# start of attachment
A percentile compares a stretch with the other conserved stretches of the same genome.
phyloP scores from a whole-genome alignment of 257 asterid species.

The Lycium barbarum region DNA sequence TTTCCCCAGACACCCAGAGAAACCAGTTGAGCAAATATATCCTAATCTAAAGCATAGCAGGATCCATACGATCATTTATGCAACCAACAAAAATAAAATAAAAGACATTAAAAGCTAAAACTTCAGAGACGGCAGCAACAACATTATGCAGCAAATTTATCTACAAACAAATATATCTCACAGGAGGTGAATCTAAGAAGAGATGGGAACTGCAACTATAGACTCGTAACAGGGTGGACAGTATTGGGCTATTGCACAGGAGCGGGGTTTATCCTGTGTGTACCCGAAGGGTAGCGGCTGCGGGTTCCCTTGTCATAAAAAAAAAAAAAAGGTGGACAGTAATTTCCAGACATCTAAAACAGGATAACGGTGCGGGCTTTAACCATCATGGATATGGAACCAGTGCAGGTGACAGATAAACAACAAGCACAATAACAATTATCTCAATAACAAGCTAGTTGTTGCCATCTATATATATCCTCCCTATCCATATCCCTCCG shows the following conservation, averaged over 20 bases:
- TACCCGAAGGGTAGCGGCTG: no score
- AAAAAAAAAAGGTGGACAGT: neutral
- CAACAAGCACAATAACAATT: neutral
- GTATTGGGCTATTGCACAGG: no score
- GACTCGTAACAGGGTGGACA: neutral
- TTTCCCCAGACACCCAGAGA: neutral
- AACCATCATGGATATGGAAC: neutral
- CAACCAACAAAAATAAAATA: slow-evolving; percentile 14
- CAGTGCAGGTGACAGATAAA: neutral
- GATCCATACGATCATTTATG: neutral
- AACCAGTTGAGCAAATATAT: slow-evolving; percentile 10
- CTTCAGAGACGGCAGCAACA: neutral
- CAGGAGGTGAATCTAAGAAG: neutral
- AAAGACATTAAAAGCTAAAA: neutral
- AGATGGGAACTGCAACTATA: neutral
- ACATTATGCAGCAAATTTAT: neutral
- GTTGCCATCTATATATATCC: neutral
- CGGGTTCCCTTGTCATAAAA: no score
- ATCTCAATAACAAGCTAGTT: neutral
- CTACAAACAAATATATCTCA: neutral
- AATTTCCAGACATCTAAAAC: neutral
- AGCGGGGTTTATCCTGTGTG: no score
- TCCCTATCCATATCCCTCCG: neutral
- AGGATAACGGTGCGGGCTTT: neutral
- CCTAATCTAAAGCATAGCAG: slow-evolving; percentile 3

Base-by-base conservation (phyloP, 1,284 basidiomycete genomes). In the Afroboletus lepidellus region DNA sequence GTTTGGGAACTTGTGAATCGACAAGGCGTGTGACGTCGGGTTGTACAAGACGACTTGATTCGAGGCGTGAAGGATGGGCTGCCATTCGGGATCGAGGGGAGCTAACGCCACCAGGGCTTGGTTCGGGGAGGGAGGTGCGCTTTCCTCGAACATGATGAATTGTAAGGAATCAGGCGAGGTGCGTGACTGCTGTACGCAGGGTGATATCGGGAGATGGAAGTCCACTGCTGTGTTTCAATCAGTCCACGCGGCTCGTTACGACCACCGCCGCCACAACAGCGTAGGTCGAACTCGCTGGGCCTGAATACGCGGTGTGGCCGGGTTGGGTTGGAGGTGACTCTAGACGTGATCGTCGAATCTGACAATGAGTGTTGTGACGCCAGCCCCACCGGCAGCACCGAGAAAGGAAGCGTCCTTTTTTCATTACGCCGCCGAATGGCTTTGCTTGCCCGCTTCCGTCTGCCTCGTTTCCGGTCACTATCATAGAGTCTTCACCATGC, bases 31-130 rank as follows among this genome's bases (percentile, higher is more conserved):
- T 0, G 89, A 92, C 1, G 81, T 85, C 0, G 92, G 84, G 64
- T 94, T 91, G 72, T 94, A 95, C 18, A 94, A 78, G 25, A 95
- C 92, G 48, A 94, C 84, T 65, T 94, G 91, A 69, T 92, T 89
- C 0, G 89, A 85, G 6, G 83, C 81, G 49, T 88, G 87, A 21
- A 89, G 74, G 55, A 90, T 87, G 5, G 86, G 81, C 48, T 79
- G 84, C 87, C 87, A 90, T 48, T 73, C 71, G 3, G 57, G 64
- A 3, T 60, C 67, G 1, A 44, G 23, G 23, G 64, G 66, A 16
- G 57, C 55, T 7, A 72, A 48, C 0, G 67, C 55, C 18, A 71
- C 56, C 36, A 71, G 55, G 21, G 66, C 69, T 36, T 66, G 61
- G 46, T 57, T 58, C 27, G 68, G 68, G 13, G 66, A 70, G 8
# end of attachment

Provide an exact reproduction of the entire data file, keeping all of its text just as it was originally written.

A percentile compares a stretch with the other conserved stretches of the same genome.
phyloP scores from a whole-genome alignment of 257 asterid species.

The Lycium barbarum region DNA sequence TTTCCCCAGACACCCAGAGAAACCAGTTGAGCAAATATATCCTAATCTAAAGCATAGCAGGATCCATACGATCATTTATGCAACCAACAAAAATAAAATAAAAGACATTAAAAGCTAAAACTTCAGAGACGGCAGCAACAACATTATGCAGCAAATTTATCTACAAACAAATATATCTCACAGGAGGTGAATCTAAGAAGAGATGGGAACTGCAACTATAGACTCGTAACAGGGTGGACAGTATTGGGCTATTGCACAGGAGCGGGGTTTATCCTGTGTGTACCCGAAGGGTAGCGGCTGCGGGTTCCCTTGTCATAAAAAAAAAAAAAAGGTGGACAGTAATTTCCAGACATCTAAAACAGGATAACGGTGCGGGCTTTAACCATCATGGATATGGAACCAGTGCAGGTGACAGATAAACAACAAGCACAATAACAATTATCTCAATAACAAGCTAGTTGTTGCCATCTATATATATCCTCCCTATCCATATCCCTCCG shows the following conservation, averaged over 20 bases:
- TACCCGAAGGGTAGCGGCTG: no score
- AAAAAAAAAAGGTGGACAGT: neutral
- CAACAAGCACAATAACAATT: neutral
- GTATTGGGCTATTGCACAGG: no score
- GACTCGTAACAGGGTGGACA: neutral
- TTTCCCCAGACACCCAGAGA: neutral
- AACCATCATGGATATGGAAC: neutral
- CAACCAACAAAAATAAAATA: slow-evolving; percentile 14
- CAGTGCAGGTGACAGATAAA: neutral
- GATCCATACGATCATTTATG: neutral
- AACCAGTTGAGCAAATATAT: slow-evolving; percentile 10
- CTTCAGAGACGGCAGCAACA: neutral
- CAGGAGGTGAATCTAAGAAG: neutral
- AAAGACATTAAAAGCTAAAA: neutral
- AGATGGGAACTGCAACTATA: neutral
- ACATTATGCAGCAAATTTAT: neutral
- GTTGCCATCTATATATATCC: neutral
- CGGGTTCCCTTGTCATAAAA: no score
- ATCTCAATAACAAGCTAGTT: neutral
- CTACAAACAAATATATCTCA: neutral
- AATTTCCAGACATCTAAAAC: neutral
- AGCGGGGTTTATCCTGTGTG: no score
- TCCCTATCCATATCCCTCCG: neutral
- AGGATAACGGTGCGGGCTTT: neutral
- CCTAATCTAAAGCATAGCAG: slow-evolving; percentile 3

Base-by-base conservation (phyloP, 1,284 basidiomycete genomes). In the Afroboletus lepidellus region DNA sequence GTTTGGGAACTTGTGAATCGACAAGGCGTGTGACGTCGGGTTGTACAAGACGACTTGATTCGAGGCGTGAAGGATGGGCTGCCATTCGGGATCGAGGGGAGCTAACGCCACCAGGGCTTGGTTCGGGGAGGGAGGTGCGCTTTCCTCGAACATGATGAATTGTAAGGAATCAGGCGAGGTGCGTGACTGCTGTACGCAGGGTGATATCGGGAGATGGAAGTCCACTGCTGTGTTTCAATCAGTCCACGCGGCTCGTTACGACCACCGCCGCCACAACAGCGTAGGTCGAACTCGCTGGGCCTGAATACGCGGTGTGGCCGGGTTGGGTTGGAGGTGACTCTAGACGTGATCGTCGAATCTGACAATGAGTGTTGTGACGCCAGCCCCACCGGCAGCACCGAGAAAGGAAGCGTCCTTTTTTCATTACGCCGCCGAATGGCTTTGCTTGCCCGCTTCCGTCTGCCTCGTTTCCGGTCACTATCATAGAGTCTTCACCATGC, bases 31-130 rank as follows among this genome's bases (percentile, higher is more conserved):
- T 0, G 89, A 92, C 1, G 81, T 85, C 0, G 92, G 84, G 64
- T 94, T 91, G 72, T 94, A 95, C 18, A 94, A 78, G 25, A 95
- C 92, G 48, A 94, C 84, T 65, T 94, G 91, A 69, T 92, T 89
- C 0, G 89, A 85, G 6, G 83, C 81, G 49, T 88, G 87, A 21
- A 89, G 74, G 55, A 90, T 87, G 5, G 86, G 81, C 48, T 79
- G 84, C 87, C 87, A 90, T 48, T 73, C 71, G 3, G 57, G 64
- A 3, T 60, C 67, G 1, A 44, G 23, G 23, G 64, G 66, A 16
- G 57, C 55, T 7, A 72, A 48, C 0, G 67, C 55, C 18, A 71
- C 56, C 36, A 71, G 55, G 21, G 66, C 69, T 36, T 66, G 61
- G 46, T 57, T 58, C 27, G 68, G 68, G 13, G 66, A 70, G 8